Finally, last week, Sharif was found guilty of having assets beyond means, and was sentenced to jail for 10 years. His daughter, who has been a vocal critic of the “celestial activities” in the country, was also sentenced to seven years in jail. Both of them were in London to take care of Sharif’s wife, who is fighting cancer. Amid rumours of a deal with the celestial beings, they decided to come back and face the jail term. They land in Pakistan on July 13 and will be arrested from the airport, and ironically, transferred to a jail in Rawalpindi.

The caretaker government in Punjab has enforced Section 144, which forbids public gatherings, in Lahore ahead of the Sharifs’ arrival, fearing massive turnout for their welcome. Scores of PMLN activists have already been arrested from Lahore, say party sources, and many more are expected to be detained.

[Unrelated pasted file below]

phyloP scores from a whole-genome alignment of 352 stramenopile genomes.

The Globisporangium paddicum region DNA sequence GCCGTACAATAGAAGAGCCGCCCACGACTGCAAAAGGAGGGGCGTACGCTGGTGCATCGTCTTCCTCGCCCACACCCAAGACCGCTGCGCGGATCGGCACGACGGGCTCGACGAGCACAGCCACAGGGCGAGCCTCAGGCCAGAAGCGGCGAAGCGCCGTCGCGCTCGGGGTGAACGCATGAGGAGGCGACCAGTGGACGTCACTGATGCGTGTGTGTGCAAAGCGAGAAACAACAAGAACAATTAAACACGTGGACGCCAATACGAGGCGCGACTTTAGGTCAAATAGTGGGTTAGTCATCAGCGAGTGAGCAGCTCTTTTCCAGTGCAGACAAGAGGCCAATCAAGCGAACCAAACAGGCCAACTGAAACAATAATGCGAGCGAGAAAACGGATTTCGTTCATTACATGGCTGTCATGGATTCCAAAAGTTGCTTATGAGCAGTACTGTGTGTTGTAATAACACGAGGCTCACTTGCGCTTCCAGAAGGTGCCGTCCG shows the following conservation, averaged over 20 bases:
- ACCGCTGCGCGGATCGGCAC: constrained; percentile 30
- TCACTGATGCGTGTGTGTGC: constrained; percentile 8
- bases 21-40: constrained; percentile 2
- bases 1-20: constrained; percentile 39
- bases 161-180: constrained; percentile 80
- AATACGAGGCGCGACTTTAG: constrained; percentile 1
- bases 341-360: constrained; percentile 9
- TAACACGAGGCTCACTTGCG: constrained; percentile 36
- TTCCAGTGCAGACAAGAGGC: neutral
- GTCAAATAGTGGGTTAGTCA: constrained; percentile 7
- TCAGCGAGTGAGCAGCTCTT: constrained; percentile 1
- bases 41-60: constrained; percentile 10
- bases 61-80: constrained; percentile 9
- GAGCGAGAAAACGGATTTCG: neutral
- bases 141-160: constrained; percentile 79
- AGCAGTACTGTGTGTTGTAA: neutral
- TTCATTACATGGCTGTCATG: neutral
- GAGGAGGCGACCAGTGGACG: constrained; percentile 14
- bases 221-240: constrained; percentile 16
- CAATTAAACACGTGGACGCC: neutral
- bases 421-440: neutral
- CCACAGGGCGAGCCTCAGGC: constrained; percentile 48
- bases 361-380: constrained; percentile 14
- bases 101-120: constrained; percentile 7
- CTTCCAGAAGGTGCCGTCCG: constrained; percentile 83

Sharif, voted to power by millions of Pakistanis, was booted out on grounds many have called flimsy.  Disregarding their voice? Sharif, voted to power by millions of Pakistanis, was booted out on grounds many have called flimsy. (Photo: Reuters/file)

The celestial beings, people say, have been caught completely off-guard.

It was not expected of the politically passive Sharif to go the tough way.

The wise and intelligent ones had predicted otherwise: after disqualification last year, Sharif would learn a lesson and keep quiet. After all, it was his insistence to influence, if not completely revamp, Pakistan’s defence and foreign policies that had lost him the favour of the khalai makhlooq.

Instead, he started rallying people around himself, demanding their vote be respected.

After his conviction, they predicted he would stay in London while the PMLN disintegrates in Pakistan, paving way for the ladla — or the loved one (of the establishment) — Imran Khan to finally realise his dream of donning the prime minister’s sherwani.

But, sometime, somewhere, that calculation went horribly wrong.